When a GM doesn't learn from the past, his team is in trouble.
A lesson that Mets GM Omar Minaya should have learned from the Moises Alou chapter in the Mets history book is that as a player ages, he becomes more injury-prone. Another is that injury-prone players — regardless of age — need viable backups. This season, Minaya has demonstrated that he has not learned enough from the past.
When Delgado went down with a hip injury, the Mets had no viable replacement ready to fill in. Nick Evans, who can play first, was mired in a miserable slump in the minors, which resulted in his demotion to Double-A. So the Mets decided to try Murphy, Tatis, and even Reed at first. When Murphy showed that he could field the position, Manuel should have made him the starter. Instead, Manuel continues to platoon players at first. As a result, none have had the chance to excel.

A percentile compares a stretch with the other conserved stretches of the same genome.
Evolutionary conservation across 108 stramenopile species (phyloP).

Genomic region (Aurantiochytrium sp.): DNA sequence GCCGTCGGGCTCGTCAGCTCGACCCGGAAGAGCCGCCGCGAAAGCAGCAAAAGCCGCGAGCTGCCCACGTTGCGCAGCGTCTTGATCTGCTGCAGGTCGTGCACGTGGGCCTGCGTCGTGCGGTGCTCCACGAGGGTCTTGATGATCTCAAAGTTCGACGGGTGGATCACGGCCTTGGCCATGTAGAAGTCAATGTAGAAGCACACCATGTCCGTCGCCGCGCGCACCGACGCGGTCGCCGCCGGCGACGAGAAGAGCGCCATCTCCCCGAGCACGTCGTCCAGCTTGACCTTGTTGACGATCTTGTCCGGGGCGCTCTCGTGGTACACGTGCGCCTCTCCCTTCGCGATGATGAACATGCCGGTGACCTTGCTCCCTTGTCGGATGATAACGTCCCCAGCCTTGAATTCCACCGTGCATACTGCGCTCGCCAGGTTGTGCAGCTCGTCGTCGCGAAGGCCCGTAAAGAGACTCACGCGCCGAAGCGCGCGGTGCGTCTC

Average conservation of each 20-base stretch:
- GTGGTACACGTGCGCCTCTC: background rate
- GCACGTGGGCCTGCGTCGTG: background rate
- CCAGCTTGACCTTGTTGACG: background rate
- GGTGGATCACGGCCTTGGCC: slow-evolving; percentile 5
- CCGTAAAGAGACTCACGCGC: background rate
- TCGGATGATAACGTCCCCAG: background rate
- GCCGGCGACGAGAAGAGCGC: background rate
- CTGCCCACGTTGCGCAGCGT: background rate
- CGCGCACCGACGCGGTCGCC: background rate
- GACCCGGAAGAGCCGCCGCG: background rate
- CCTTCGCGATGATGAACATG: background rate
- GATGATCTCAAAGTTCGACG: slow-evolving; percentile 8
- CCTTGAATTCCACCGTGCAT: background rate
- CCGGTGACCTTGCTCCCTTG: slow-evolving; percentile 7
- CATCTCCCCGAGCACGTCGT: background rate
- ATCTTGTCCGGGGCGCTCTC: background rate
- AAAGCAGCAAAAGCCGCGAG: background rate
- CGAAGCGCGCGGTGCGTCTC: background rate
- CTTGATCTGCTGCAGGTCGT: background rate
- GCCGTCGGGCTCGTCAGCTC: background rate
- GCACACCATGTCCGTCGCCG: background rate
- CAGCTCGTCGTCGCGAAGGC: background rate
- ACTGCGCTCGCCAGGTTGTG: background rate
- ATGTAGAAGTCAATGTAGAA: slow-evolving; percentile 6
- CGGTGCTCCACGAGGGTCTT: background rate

Then, Ryan Church, who's as injury-prone as any Met player, went down with a hamstring injury. Angel Pagan, a backup outfielder who can't seem to avoid injuries, was unavailable due to a groin injury. As a result, Fernando Martinez, an untested rookie has been getting more playing time than expected.
The shortstop position has also been a merry-go-round. When Reyes and Cora both became unavailable due to injuries, the Mets had to call up a utility infielder, Ramon Martinez, who in his 2007 and 2008 stints with the Dodgers played second base much more than shortstop, to play shortstop and to trade for a Triple-A shortstop, Wilson Valdez, who this season was only hitting .198 in Triple-A.
At the heart of the problem is the lack of quality depth in the farm system. If you question that, just look at the records of the Mets top-two farm teams: Buffalo and Binghamton. They're both the catfish of their divisions, the bottom dwellers.
(Buffalo has the worst record in the International League.)